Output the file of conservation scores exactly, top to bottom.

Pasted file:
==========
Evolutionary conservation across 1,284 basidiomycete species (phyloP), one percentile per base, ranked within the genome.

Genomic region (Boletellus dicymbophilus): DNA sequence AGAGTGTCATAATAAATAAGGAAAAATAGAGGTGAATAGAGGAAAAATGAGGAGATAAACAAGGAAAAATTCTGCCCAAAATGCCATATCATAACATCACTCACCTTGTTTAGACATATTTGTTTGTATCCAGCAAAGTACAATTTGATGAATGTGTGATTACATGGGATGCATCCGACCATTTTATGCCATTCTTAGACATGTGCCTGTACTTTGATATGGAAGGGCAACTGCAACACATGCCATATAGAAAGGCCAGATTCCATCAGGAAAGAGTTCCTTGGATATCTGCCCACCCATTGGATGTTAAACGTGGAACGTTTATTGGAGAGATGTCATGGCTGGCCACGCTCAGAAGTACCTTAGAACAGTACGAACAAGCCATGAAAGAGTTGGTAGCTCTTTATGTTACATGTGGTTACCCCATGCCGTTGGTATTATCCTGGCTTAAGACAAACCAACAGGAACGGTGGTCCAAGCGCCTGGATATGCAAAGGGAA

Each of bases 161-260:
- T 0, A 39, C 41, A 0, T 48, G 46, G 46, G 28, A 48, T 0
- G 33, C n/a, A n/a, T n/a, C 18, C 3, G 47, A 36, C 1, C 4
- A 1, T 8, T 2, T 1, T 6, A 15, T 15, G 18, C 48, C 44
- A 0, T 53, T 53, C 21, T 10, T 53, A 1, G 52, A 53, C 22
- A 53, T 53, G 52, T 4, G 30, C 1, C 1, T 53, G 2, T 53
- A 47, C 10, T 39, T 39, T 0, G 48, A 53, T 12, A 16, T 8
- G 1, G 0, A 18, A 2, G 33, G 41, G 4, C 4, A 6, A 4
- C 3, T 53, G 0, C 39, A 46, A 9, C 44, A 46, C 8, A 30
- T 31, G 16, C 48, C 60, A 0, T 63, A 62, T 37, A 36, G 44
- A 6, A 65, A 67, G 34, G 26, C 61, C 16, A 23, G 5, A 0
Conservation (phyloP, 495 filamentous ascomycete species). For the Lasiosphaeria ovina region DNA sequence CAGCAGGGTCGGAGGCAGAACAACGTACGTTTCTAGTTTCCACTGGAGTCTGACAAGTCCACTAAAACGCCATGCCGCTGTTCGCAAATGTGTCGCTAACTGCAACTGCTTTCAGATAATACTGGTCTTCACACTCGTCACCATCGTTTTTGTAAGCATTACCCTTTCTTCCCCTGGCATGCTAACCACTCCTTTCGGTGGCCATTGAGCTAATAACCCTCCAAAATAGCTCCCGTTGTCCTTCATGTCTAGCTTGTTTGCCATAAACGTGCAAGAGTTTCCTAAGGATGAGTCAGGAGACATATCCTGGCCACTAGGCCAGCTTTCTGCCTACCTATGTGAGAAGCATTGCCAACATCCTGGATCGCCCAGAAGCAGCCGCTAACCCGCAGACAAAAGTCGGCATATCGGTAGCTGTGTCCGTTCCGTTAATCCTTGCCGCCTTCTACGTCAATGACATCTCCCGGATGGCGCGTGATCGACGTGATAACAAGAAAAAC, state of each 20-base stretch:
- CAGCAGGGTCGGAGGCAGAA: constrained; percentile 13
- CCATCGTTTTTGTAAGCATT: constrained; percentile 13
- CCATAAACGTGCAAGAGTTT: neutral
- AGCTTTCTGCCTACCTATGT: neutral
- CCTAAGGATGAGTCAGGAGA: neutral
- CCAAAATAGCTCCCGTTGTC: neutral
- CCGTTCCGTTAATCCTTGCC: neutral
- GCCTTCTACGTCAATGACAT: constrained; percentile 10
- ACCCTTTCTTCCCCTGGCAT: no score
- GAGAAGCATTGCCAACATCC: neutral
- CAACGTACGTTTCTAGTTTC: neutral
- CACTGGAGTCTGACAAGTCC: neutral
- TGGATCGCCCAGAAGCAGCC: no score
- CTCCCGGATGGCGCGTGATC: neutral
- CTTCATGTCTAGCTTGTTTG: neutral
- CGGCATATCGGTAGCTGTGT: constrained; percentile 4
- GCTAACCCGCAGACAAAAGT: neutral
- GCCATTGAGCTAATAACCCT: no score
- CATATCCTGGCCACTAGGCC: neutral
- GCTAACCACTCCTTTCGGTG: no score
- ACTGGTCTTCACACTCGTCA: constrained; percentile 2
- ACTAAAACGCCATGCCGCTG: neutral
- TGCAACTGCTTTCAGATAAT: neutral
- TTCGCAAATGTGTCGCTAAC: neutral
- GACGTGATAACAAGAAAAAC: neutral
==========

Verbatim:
Evolutionary conservation across 1,284 basidiomycete species (phyloP), one percentile per base, ranked within the genome.

Genomic region (Boletellus dicymbophilus): DNA sequence AGAGTGTCATAATAAATAAGGAAAAATAGAGGTGAATAGAGGAAAAATGAGGAGATAAACAAGGAAAAATTCTGCCCAAAATGCCATATCATAACATCACTCACCTTGTTTAGACATATTTGTTTGTATCCAGCAAAGTACAATTTGATGAATGTGTGATTACATGGGATGCATCCGACCATTTTATGCCATTCTTAGACATGTGCCTGTACTTTGATATGGAAGGGCAACTGCAACACATGCCATATAGAAAGGCCAGATTCCATCAGGAAAGAGTTCCTTGGATATCTGCCCACCCATTGGATGTTAAACGTGGAACGTTTATTGGAGAGATGTCATGGCTGGCCACGCTCAGAAGTACCTTAGAACAGTACGAACAAGCCATGAAAGAGTTGGTAGCTCTTTATGTTACATGTGGTTACCCCATGCCGTTGGTATTATCCTGGCTTAAGACAAACCAACAGGAACGGTGGTCCAAGCGCCTGGATATGCAAAGGGAA

Each of bases 161-260:
- T 0, A 39, C 41, A 0, T 48, G 46, G 46, G 28, A 48, T 0
- G 33, C n/a, A n/a, T n/a, C 18, C 3, G 47, A 36, C 1, C 4
- A 1, T 8, T 2, T 1, T 6, A 15, T 15, G 18, C 48, C 44
- A 0, T 53, T 53, C 21, T 10, T 53, A 1, G 52, A 53, C 22
- A 53, T 53, G 52, T 4, G 30, C 1, C 1, T 53, G 2, T 53
- A 47, C 10, T 39, T 39, T 0, G 48, A 53, T 12, A 16, T 8
- G 1, G 0, A 18, A 2, G 33, G 41, G 4, C 4, A 6, A 4
- C 3, T 53, G 0, C 39, A 46, A 9, C 44, A 46, C 8, A 30
- T 31, G 16, C 48, C 60, A 0, T 63, A 62, T 37, A 36, G 44
- A 6, A 65, A 67, G 34, G 26, C 61, C 16, A 23, G 5, A 0
Conservation (phyloP, 495 filamentous ascomycete species). For the Lasiosphaeria ovina region DNA sequence CAGCAGGGTCGGAGGCAGAACAACGTACGTTTCTAGTTTCCACTGGAGTCTGACAAGTCCACTAAAACGCCATGCCGCTGTTCGCAAATGTGTCGCTAACTGCAACTGCTTTCAGATAATACTGGTCTTCACACTCGTCACCATCGTTTTTGTAAGCATTACCCTTTCTTCCCCTGGCATGCTAACCACTCCTTTCGGTGGCCATTGAGCTAATAACCCTCCAAAATAGCTCCCGTTGTCCTTCATGTCTAGCTTGTTTGCCATAAACGTGCAAGAGTTTCCTAAGGATGAGTCAGGAGACATATCCTGGCCACTAGGCCAGCTTTCTGCCTACCTATGTGAGAAGCATTGCCAACATCCTGGATCGCCCAGAAGCAGCCGCTAACCCGCAGACAAAAGTCGGCATATCGGTAGCTGTGTCCGTTCCGTTAATCCTTGCCGCCTTCTACGTCAATGACATCTCCCGGATGGCGCGTGATCGACGTGATAACAAGAAAAAC, state of each 20-base stretch:
- CAGCAGGGTCGGAGGCAGAA: constrained; percentile 13
- CCATCGTTTTTGTAAGCATT: constrained; percentile 13
- CCATAAACGTGCAAGAGTTT: neutral
- AGCTTTCTGCCTACCTATGT: neutral
- CCTAAGGATGAGTCAGGAGA: neutral
- CCAAAATAGCTCCCGTTGTC: neutral
- CCGTTCCGTTAATCCTTGCC: neutral
- GCCTTCTACGTCAATGACAT: constrained; percentile 10
- ACCCTTTCTTCCCCTGGCAT: no score
- GAGAAGCATTGCCAACATCC: neutral
- CAACGTACGTTTCTAGTTTC: neutral
- CACTGGAGTCTGACAAGTCC: neutral
- TGGATCGCCCAGAAGCAGCC: no score
- CTCCCGGATGGCGCGTGATC: neutral
- CTTCATGTCTAGCTTGTTTG: neutral
- CGGCATATCGGTAGCTGTGT: constrained; percentile 4
- GCTAACCCGCAGACAAAAGT: neutral
- GCCATTGAGCTAATAACCCT: no score
- CATATCCTGGCCACTAGGCC: neutral
- GCTAACCACTCCTTTCGGTG: no score
- ACTGGTCTTCACACTCGTCA: constrained; percentile 2
- ACTAAAACGCCATGCCGCTG: neutral
- TGCAACTGCTTTCAGATAAT: neutral
- TTCGCAAATGTGTCGCTAAC: neutral
- GACGTGATAACAAGAAAAAC: neutral